Adenovirus — the Oxford vaccine

This one really is genetically engineered. But what does that actually mean?

The Oxford vaccine uses what is called a “viral vector” approach. The scientific team took an adenovirus — a type of pathogen that causes a common cold — and spliced in the same spike protein genetic sequence from the coronavirus.

The adenovirus simply serves as the vehicle to get the genetic sequence into your cells. That’s why it’s called a “viral vector” after all. Viruses have been designed by billions of years of evolution precisely to figure out ways to sneak into host cells.

Note that genetic engineering is an essential part of the development process. Firstly, vector viruses are stripped of any genes that might harm you and actually cause disease. Genes that cause replication are also removed, so the virus is harmless and cannot replicate.

Then the coronavirus spike protein genes are added — a classic use of recombinant DNA. So yes, the Oxford/AstraZeneca vaccine does actually mean a genetically engineered virus is injected into your body.

And that’s a good thing. In the past, for example with the polio vaccine, live viruses in the vaccine can sometimes mutate and revert to being pathogenic, causing vaccine-derived polio. You can see it’s far better to use a GM virus that cannot cause any such harm!

GMO scaremongering

As we have reported before at the Alliance for Science, the anti-GMO and anti-vaccine movements substantially overlap. These groups tend to share an ideology that is suspicious of modern science and fetishsize “natural” approaches instead. Whatever “natural” means.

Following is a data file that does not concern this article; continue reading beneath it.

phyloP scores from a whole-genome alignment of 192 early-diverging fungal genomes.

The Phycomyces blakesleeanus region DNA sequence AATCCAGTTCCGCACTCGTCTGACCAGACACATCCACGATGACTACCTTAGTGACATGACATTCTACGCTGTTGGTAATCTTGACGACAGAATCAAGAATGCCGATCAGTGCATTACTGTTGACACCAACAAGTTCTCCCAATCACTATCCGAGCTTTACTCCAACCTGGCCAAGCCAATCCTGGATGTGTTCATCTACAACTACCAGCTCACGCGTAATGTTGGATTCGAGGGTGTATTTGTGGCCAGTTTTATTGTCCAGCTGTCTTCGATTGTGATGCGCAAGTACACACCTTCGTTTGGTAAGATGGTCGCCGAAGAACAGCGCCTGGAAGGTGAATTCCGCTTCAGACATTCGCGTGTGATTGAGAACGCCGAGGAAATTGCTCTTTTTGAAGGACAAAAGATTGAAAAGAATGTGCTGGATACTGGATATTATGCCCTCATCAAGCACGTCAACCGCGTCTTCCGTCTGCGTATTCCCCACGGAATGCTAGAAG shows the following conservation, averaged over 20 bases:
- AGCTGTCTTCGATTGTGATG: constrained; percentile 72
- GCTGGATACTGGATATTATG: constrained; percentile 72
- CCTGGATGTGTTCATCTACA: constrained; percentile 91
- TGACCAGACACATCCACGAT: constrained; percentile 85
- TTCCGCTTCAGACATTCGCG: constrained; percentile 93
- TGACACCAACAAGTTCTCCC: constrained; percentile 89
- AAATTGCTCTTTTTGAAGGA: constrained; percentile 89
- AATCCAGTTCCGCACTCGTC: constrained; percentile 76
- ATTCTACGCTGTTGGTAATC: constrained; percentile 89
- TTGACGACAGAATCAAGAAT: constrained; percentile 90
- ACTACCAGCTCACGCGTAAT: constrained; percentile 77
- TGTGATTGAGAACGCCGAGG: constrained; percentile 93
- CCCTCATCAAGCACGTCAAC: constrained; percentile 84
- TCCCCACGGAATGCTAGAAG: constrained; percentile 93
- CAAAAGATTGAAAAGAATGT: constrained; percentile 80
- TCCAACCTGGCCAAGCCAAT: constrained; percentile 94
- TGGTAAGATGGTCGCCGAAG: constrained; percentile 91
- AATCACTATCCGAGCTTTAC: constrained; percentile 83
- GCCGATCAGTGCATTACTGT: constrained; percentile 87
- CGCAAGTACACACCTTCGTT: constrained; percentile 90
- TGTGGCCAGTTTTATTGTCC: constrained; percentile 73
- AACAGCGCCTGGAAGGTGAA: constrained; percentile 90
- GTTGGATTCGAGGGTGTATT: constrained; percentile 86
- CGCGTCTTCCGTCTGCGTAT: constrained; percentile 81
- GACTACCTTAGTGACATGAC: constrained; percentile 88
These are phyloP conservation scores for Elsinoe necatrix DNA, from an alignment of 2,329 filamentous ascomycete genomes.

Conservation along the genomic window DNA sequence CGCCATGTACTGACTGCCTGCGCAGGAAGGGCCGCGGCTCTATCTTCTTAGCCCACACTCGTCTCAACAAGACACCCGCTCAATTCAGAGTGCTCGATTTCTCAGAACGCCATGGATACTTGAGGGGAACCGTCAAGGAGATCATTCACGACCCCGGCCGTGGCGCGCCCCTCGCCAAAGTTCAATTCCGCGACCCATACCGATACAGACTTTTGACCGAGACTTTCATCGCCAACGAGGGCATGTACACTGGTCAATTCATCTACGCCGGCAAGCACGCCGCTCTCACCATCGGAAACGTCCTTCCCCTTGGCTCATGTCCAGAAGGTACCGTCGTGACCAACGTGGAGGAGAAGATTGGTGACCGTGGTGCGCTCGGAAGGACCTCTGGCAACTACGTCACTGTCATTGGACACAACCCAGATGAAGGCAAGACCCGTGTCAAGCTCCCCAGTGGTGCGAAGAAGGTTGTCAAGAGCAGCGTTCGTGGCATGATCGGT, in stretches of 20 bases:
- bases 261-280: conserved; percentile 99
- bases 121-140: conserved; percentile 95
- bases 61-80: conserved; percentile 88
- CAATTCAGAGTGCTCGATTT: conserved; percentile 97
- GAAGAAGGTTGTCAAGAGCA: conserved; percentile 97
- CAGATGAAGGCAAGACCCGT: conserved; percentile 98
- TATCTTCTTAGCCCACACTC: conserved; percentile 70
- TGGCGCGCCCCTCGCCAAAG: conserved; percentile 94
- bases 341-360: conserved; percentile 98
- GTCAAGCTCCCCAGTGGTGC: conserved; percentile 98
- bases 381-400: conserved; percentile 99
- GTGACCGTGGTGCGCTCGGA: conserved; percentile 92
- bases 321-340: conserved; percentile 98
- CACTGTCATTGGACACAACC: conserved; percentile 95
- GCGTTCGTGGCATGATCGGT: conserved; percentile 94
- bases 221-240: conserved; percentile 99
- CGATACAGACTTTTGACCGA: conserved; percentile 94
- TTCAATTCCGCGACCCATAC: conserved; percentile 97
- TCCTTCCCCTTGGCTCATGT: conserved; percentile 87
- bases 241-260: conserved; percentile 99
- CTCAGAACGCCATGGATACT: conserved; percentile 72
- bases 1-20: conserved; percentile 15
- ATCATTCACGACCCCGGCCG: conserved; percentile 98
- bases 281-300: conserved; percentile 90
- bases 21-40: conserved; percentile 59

Note that these groups are not always marginalized to the fringe where they belong. In Europe, anti-GMO regulations have stymied any substantial use of crop biotechnology for nearly two decades, hindering efforts to to make agriculture more sustainable.

And back in July, the European Parliament actually had to suspend the EU’s anti-GMO rules in order to allow the unimpeded development of COVID vaccines. Very embarrassing for Brussels!

Will the anti-GMO and anti-vaxxer movements use their usual scaremongering tactics to drum up fear, increase vaccine hesitancy and thereby prolong the hell of the COVID-19 pandemic? That remains to be seen. If they do succeed, then tragically many more people will die and our economies will continue to suffer. It’s up to all of us — the grassroots pro-science movement — to stop them.

Do COVID-19 RNA-based vaccines put at risk of immune-mediated diseases? In reply to “potential antigenic cross-reactivity between SARS-CoV-2 and human tissue with a possible link to an increase in autoimmune diseases”

I read with great interest the article by Vojdani et al. [ 1 ], concerning the hypothesis of a molecular mimicry mechanism between the nucleoprotein/spike protein of Severe Acute Respiratory Syndrome Coronavirus 2 (SARS-CoV-2) and self-antigens. Viruses are notoriously involved in the pathogenesis of autoimmune diseases [ 2 ], and the authors reasonably conclude that such a cross-reactivity might lead to the development of immune-mediated disorders in COronaVirus Disease-19 (COVID-19) patients in the long term. The authors also suggest that a similar scenario might take place following COVID-19 vaccination.